Considerable criticism greeted last week's publication of EPA's Greenhouse Gas Advanced Notice of Propose Rulemaking (ANPR). If the Agency had only waited a bit longer, the Administration could have cited the same day's North Carolina v. EPA decision (D.C. Cir. No. 05-1244) as justification for the 564-page ANPR's inconclusiveness.
The internal governmental disagreements about the ANPR and its contents have been well publicized. They were underlined when EPA Administrator Johnson described the ANPR to the press upon its release, and by the unprecedented simultaneous distribution of strongly critical letters from many other government agencies. In the words of Susan Dudley, administrator of the OMB's Office of Information and Regulatory Affairs, "[t]he issues raised during interagency reviews are so significant that we have been unable to reach interagency consensus in a timely way, and as a result, this [ANPR] cannot be considered Administration policy or representative of the views of the Administration."
If the North Carolina decision had only come out a few days before the ANPR, these concerns might not have seemed so obstructive.
The Massachusetts Decision and the ANPR
In the 2007 Massachusetts v. EPA decision (549 U.S. 497; 127 S. Ct. 1438), the Supreme Court essentially rejected EPA's conclusion that trying to regulate greenhouse gases under the Clean Air Act would involve squeezing round pegs into square holes. The Supreme Court essentially told EPA it could not duck the issue of deciding whether those gases endangered human health and the environment, regardless of what regulatory activities would be triggered by such a finding or how poorly designed they are to address climate change controls. Writing for the majority, in the context of motor vehicle emissions regulation, Justice Stevens characterized the Act as putting onto EPA the burden of not using the existing law to attack climate change:
Under the clear terms of the Clean Air Act, EPA can avoid taking further action only if it determines that greenhouse gases do not contribute to climate change or if it provides some reasonable explanation as to why it cannot or will not exercise its discretion to determine whether they do.
127 S.Ct. at 1462.
Most of the new ANPR (which is formally captioned "Regulating Greenhouse Gas Emissions under the Clean Air Act" and available here) is devoted to a discussion of the implications of making this determination. (The determination is generally referred to as the "endangerment finding," in reference to the actual terms used in the Clean Air Act.) As such, it has been met with searing criticism from other agencies and many in the business community because it seems to accept the premise that it would make sense to apply the command-and-control systems of the Clean Air Act to the global warming challenge. At the same time, the Administration has been vilified by much of the environmentalist community for deferring any decisions in this critical policy area.
How the North Carolina Decision Impacts the Global Warming Debate
In reality, the North Carolina v. EPA decision exemplifies the very real challenge EPA faces in responding to the Massachusetts mandate and underlines why new legislation probably will be required before meaningful action can be taken on the climate change issue. North Carolina involved challenges to EPA's "Clean Air Interstate Rule (CAIR)," which sought to extend the cap-and-trade system already in place as to utility sulfur dioxide emissions to cover fine particulates and ozone. The court essentially found, however, that the current mandate of the Clean Air Act is inconsistent with such an extension.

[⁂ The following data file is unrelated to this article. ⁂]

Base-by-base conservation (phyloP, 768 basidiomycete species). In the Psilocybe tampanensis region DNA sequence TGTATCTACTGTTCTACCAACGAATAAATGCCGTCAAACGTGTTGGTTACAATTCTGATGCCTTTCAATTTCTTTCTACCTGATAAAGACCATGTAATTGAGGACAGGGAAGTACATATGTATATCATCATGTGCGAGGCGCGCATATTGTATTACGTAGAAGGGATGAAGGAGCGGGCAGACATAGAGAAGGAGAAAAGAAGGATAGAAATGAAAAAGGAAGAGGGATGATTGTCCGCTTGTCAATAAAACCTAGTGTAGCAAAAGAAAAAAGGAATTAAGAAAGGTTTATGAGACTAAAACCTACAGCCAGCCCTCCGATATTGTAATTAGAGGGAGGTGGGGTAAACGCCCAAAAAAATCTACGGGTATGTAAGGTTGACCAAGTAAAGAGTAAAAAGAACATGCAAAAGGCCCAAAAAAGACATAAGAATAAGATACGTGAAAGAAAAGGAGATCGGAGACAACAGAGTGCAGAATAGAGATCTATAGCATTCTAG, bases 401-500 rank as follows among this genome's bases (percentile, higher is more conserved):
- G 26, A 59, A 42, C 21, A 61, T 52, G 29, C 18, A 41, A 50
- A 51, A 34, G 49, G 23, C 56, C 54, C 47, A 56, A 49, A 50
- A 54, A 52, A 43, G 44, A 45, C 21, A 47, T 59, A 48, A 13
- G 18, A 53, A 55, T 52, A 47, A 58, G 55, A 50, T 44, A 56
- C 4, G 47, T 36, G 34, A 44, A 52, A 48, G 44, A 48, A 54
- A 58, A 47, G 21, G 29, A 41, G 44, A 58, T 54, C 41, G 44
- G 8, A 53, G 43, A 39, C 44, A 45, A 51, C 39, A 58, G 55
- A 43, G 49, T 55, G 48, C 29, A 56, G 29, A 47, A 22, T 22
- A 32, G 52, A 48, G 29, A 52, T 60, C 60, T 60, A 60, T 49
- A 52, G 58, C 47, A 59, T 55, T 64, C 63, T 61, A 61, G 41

The fundamental problem, in the view of the D.C. Circuit, is that stationary source regulation under the Clean Air Act depends largely on state-by-state adoption of "state implementation plans" (SIPs), and the cap-and-trade rule EPA had adopted did not sufficiently recognize the pertinent statutory provision, § 110(a)(2)(D)(i)(1). That provision states in pertinent part:
[SIPs must] contain adequate provisions -- (1) prohibiting, consistent with the provisions of this subchapter, any source or other type of emissions activity within the State from emitting any air pollutant in amounts which will -- (I) contribute significantly to nonattainment in, or interfere with maintenance by, any other State with respect to any [National Ambient Air Quality Standard]. . . .
As the D.C. Circuit explained:
It is unclear how EPA can assure that the trading programs it has designed in CAIR will achieve § 110(a)(2)(D)(i)(I)'s goals if we do not know what each upwind state's "significant contribution" is to another state."
Slip op. at 17.
The Court also rejected the efforts of EPA (and the many environmental and industry groups which supported the CAIR) to try to stretch other provisions of the Clean Air Act to justify its cap-and-trade program. The Court held that "EPA's notions of what is an 'equitable governmental approach to attainment' is not among the objectives of § 110(a)(2)(D)(i)(I)." Slip op. at 36. While the Agency has some discretion, "EPA's interpretation cannot extend so far as to make one state's significant contribution depend on another state's cost of eliminating emissions." Id. at 39. "The statute requires each state to prohibit emissions 'within the state' that contribute significantly to downwind pollution. . . ." Id. at 41.